scenic, and aesthetic values.
Just in time for the fall fishing
season, newly constructed Ramp 25 opened to the public on Sept. 11,
becoming the first completed project under the ORV Management
Plan. The next phase of this project will be the installation of
a parking area, which has been funded and a contract has been awarded,
though a start date for this project has not been set at this time.
second major project that will be initiated will be Ramp 32, which will
include a foot path and a 10-car parking lot. The Ramp 32 project
has also been funded and a contract has been awarded, though no
official start date for the work has been set at this time.
UPDATE ON RESEARCH PROJECTS
Carolina State University and U.S. Geological Survey researchers
conducted a study to assess the effects of predator and vehicle
management practices on breeding American oystercatchers at the
seashore during the 2014 breeding season. The researchers are
reviewing and processing the 10,000 hours of video and heart rate
recordings that they collected during the field season.
Sense” (Phase 2) is still underway with nine turtle nests with sensors
still incubating. To date, 19 sensors and 14 communication towers
have been installed in the field. Although the data collected is
limited, the preliminary results look promising for the sensors'
ability to predict hatching and emergence.
has finalized an agreement with Virginia Tech to conduct piping plover
research at Cape Hatteras National Seashore. The objective of the
agreement will be to aid the National Park Service in evaluating
several of the adaptive management initiatives outlined in the Off-road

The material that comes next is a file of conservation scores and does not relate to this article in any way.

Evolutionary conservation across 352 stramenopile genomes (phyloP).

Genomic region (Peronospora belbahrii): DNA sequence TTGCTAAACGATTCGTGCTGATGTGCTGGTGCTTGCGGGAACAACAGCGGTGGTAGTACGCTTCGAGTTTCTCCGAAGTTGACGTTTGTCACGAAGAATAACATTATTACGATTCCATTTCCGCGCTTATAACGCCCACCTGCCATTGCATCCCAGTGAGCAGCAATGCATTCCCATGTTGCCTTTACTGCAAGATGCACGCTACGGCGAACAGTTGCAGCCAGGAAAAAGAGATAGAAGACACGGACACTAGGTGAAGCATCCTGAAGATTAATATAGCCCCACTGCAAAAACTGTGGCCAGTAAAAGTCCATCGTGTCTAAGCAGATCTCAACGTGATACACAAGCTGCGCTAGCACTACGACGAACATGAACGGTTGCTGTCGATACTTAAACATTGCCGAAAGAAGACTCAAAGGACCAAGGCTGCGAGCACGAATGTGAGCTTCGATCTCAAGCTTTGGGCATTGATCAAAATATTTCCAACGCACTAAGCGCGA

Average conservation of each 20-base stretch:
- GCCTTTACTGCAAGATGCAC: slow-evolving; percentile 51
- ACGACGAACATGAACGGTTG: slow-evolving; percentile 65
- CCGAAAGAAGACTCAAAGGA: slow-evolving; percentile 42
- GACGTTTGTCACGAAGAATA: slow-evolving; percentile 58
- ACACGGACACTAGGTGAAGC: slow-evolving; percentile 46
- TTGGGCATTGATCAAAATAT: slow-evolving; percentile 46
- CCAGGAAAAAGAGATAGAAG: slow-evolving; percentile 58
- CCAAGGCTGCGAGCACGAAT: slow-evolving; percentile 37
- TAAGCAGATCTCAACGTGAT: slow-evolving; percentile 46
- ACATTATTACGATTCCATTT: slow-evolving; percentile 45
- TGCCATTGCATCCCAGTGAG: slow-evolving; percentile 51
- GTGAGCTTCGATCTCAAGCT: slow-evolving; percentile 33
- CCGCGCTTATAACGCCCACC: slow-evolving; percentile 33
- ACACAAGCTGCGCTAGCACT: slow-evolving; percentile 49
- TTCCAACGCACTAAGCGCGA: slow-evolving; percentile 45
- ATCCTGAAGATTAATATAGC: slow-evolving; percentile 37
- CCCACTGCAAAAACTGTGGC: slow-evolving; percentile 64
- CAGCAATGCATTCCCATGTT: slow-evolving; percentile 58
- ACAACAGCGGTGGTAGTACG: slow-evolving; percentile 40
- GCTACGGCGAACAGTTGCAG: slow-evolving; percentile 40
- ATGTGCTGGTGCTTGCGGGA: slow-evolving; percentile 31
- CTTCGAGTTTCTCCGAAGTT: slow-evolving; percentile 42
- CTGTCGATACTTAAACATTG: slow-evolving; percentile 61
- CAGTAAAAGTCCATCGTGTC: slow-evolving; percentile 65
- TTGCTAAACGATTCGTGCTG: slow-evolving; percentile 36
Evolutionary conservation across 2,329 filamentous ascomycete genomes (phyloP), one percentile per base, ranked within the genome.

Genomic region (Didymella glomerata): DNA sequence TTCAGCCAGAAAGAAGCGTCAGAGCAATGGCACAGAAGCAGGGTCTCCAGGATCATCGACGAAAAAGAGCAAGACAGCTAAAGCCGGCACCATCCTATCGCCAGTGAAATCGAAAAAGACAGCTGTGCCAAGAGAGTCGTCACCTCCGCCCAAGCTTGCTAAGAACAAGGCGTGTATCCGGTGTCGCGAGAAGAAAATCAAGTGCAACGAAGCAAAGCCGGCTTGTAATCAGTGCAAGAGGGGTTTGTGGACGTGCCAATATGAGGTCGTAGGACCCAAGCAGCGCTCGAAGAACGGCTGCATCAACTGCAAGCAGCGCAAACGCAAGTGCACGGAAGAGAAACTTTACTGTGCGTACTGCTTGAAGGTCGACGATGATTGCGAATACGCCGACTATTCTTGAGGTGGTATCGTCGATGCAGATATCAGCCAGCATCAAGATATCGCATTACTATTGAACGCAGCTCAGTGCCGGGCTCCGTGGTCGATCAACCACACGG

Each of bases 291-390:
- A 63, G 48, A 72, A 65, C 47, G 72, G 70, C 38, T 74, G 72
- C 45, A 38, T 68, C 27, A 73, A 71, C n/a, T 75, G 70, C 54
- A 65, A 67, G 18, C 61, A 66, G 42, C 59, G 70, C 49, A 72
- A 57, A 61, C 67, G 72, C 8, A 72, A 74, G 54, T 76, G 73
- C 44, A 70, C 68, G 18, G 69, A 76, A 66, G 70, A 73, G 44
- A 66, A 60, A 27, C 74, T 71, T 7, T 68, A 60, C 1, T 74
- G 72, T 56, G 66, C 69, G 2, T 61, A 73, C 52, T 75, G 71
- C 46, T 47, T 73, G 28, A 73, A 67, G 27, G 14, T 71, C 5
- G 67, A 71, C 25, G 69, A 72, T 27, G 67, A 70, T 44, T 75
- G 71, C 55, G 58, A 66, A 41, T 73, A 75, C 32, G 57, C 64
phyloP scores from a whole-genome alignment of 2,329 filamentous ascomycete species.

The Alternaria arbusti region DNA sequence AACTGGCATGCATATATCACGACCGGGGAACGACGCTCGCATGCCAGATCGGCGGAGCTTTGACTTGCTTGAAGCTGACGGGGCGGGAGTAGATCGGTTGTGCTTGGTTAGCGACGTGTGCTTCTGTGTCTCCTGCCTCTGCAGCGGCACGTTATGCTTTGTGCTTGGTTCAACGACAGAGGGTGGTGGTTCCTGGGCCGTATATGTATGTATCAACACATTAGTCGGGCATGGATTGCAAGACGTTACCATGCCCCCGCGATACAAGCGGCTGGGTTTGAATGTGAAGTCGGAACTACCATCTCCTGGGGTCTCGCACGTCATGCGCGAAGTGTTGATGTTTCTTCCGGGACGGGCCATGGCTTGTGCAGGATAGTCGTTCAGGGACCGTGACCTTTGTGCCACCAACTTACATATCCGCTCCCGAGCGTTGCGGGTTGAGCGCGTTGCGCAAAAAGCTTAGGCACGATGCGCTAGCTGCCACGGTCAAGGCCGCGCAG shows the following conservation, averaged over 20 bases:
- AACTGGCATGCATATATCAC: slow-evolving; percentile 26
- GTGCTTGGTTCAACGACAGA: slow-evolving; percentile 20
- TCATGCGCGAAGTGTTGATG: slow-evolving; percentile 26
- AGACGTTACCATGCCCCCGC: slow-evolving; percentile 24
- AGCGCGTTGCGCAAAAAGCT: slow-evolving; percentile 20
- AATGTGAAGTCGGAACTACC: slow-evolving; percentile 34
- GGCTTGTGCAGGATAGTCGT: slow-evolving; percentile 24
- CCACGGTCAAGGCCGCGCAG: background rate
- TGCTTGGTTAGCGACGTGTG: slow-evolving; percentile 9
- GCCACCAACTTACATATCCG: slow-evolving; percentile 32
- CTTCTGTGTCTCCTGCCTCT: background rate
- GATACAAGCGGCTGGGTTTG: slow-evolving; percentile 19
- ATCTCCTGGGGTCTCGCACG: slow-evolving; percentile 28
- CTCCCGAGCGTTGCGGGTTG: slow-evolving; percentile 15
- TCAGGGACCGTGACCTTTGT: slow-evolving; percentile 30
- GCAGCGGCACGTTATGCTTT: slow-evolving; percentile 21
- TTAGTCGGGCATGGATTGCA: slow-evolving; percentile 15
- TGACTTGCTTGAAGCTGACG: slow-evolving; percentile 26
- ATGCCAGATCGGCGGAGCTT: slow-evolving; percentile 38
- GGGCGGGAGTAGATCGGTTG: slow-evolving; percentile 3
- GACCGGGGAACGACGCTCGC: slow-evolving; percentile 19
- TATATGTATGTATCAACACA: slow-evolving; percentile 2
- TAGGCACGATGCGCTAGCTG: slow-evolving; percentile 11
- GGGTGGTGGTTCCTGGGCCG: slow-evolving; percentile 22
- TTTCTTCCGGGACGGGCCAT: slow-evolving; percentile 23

Vehicle Management Plan/Environmental Impact Statement. The study
is scheduled to start during the 2015 breeding season. A graduate
student has already been selected for the study and is planning a site
In closing, I want to express my appreciation for
the opportunity to be able to share with you the work that is going on
at Cape Hatteras National Seashore. To be able to keep your
members apprised of our accomplishments and future plans is something
that I truly feel is important. I also want to thank the members
of NCBBA for making me feel welcome to the Outer Banks and ensuring a
smooth transition between my time here and the new superintendent.
My goal is to ensure that the great work that has been
going on and the relationship we have built with each other continues
in the interim. I have truly enjoyed the beauty of this wonderful
place and challenges associated with preserving and protecting the
seashore for visitors -- not only for today but for generations to
Though fall is officially here and the weather is
cooling for the season, I hope that each of you is able to get out
there and enjoy the seashore as I know I will during the remainder of
my time here. On behalf of not only the National Park Service but
Cape Hatteras National Seashore, I hope everyone enjoys the wonders of
fall and great fishing.
Hall is acting superintendent of the Cape Hatteras National Seashore.
This article is reprinted with permission from the North Carolina Beach
Buggy Association September 2014 newsletter.)